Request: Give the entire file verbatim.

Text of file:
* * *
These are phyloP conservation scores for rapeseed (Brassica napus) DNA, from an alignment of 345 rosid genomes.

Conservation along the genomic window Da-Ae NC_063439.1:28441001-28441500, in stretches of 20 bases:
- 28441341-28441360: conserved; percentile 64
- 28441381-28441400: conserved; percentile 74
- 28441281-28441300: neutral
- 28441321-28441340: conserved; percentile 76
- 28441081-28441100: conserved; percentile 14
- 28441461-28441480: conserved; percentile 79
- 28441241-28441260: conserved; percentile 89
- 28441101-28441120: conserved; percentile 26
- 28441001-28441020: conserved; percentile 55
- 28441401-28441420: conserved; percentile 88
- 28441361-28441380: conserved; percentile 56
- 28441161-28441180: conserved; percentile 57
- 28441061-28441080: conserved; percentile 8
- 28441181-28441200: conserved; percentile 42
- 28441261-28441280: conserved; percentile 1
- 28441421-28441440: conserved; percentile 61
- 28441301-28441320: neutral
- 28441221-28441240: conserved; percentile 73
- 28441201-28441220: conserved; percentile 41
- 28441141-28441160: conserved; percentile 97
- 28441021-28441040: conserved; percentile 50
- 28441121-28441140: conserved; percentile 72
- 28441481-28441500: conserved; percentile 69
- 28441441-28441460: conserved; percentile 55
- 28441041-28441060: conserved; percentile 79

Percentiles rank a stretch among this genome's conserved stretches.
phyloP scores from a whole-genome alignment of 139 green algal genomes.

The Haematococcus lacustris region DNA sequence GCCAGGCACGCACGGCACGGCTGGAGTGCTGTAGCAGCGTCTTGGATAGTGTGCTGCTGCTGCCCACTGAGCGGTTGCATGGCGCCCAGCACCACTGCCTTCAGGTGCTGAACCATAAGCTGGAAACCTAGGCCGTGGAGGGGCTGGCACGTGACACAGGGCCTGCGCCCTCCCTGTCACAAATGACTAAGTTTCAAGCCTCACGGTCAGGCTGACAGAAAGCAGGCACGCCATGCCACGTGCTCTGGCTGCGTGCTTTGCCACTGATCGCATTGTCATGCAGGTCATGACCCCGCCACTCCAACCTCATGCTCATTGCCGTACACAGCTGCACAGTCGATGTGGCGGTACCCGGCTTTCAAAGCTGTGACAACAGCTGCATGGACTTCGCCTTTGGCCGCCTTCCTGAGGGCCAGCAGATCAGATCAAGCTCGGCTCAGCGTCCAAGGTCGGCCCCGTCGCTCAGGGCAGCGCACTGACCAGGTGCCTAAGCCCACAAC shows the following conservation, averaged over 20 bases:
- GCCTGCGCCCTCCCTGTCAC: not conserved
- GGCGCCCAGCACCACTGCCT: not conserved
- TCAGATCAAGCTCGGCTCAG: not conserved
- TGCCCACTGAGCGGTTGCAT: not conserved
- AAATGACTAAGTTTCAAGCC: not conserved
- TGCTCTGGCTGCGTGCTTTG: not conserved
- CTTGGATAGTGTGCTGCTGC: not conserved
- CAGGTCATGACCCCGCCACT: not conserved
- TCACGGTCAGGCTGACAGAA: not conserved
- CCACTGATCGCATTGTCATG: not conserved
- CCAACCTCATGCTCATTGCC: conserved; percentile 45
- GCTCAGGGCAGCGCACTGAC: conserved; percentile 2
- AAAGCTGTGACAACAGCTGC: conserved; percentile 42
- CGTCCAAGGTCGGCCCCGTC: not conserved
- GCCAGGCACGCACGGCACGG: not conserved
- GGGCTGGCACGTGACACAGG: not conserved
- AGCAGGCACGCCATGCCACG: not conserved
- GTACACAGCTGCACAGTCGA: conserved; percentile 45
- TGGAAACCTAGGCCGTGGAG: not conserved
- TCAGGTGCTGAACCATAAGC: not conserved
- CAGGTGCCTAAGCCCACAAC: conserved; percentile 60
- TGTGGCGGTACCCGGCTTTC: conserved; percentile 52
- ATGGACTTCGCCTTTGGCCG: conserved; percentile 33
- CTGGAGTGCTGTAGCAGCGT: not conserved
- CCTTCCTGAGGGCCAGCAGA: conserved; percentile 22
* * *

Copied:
These are phyloP conservation scores for rapeseed (Brassica napus) DNA, from an alignment of 345 rosid genomes.

Conservation along the genomic window Da-Ae NC_063439.1:28441001-28441500, in stretches of 20 bases:
- 28441341-28441360: conserved; percentile 64
- 28441381-28441400: conserved; percentile 74
- 28441281-28441300: neutral
- 28441321-28441340: conserved; percentile 76
- 28441081-28441100: conserved; percentile 14
- 28441461-28441480: conserved; percentile 79
- 28441241-28441260: conserved; percentile 89
- 28441101-28441120: conserved; percentile 26
- 28441001-28441020: conserved; percentile 55
- 28441401-28441420: conserved; percentile 88
- 28441361-28441380: conserved; percentile 56
- 28441161-28441180: conserved; percentile 57
- 28441061-28441080: conserved; percentile 8
- 28441181-28441200: conserved; percentile 42
- 28441261-28441280: conserved; percentile 1
- 28441421-28441440: conserved; percentile 61
- 28441301-28441320: neutral
- 28441221-28441240: conserved; percentile 73
- 28441201-28441220: conserved; percentile 41
- 28441141-28441160: conserved; percentile 97
- 28441021-28441040: conserved; percentile 50
- 28441121-28441140: conserved; percentile 72
- 28441481-28441500: conserved; percentile 69
- 28441441-28441460: conserved; percentile 55
- 28441041-28441060: conserved; percentile 79

Percentiles rank a stretch among this genome's conserved stretches.
phyloP scores from a whole-genome alignment of 139 green algal genomes.

The Haematococcus lacustris region DNA sequence GCCAGGCACGCACGGCACGGCTGGAGTGCTGTAGCAGCGTCTTGGATAGTGTGCTGCTGCTGCCCACTGAGCGGTTGCATGGCGCCCAGCACCACTGCCTTCAGGTGCTGAACCATAAGCTGGAAACCTAGGCCGTGGAGGGGCTGGCACGTGACACAGGGCCTGCGCCCTCCCTGTCACAAATGACTAAGTTTCAAGCCTCACGGTCAGGCTGACAGAAAGCAGGCACGCCATGCCACGTGCTCTGGCTGCGTGCTTTGCCACTGATCGCATTGTCATGCAGGTCATGACCCCGCCACTCCAACCTCATGCTCATTGCCGTACACAGCTGCACAGTCGATGTGGCGGTACCCGGCTTTCAAAGCTGTGACAACAGCTGCATGGACTTCGCCTTTGGCCGCCTTCCTGAGGGCCAGCAGATCAGATCAAGCTCGGCTCAGCGTCCAAGGTCGGCCCCGTCGCTCAGGGCAGCGCACTGACCAGGTGCCTAAGCCCACAAC shows the following conservation, averaged over 20 bases:
- GCCTGCGCCCTCCCTGTCAC: not conserved
- GGCGCCCAGCACCACTGCCT: not conserved
- TCAGATCAAGCTCGGCTCAG: not conserved
- TGCCCACTGAGCGGTTGCAT: not conserved
- AAATGACTAAGTTTCAAGCC: not conserved
- TGCTCTGGCTGCGTGCTTTG: not conserved
- CTTGGATAGTGTGCTGCTGC: not conserved
- CAGGTCATGACCCCGCCACT: not conserved
- TCACGGTCAGGCTGACAGAA: not conserved
- CCACTGATCGCATTGTCATG: not conserved
- CCAACCTCATGCTCATTGCC: conserved; percentile 45
- GCTCAGGGCAGCGCACTGAC: conserved; percentile 2
- AAAGCTGTGACAACAGCTGC: conserved; percentile 42
- CGTCCAAGGTCGGCCCCGTC: not conserved
- GCCAGGCACGCACGGCACGG: not conserved
- GGGCTGGCACGTGACACAGG: not conserved
- AGCAGGCACGCCATGCCACG: not conserved
- GTACACAGCTGCACAGTCGA: conserved; percentile 45
- TGGAAACCTAGGCCGTGGAG: not conserved
- TCAGGTGCTGAACCATAAGC: not conserved
- CAGGTGCCTAAGCCCACAAC: conserved; percentile 60
- TGTGGCGGTACCCGGCTTTC: conserved; percentile 52
- ATGGACTTCGCCTTTGGCCG: conserved; percentile 33
- CTGGAGTGCTGTAGCAGCGT: not conserved
- CCTTCCTGAGGGCCAGCAGA: conserved; percentile 22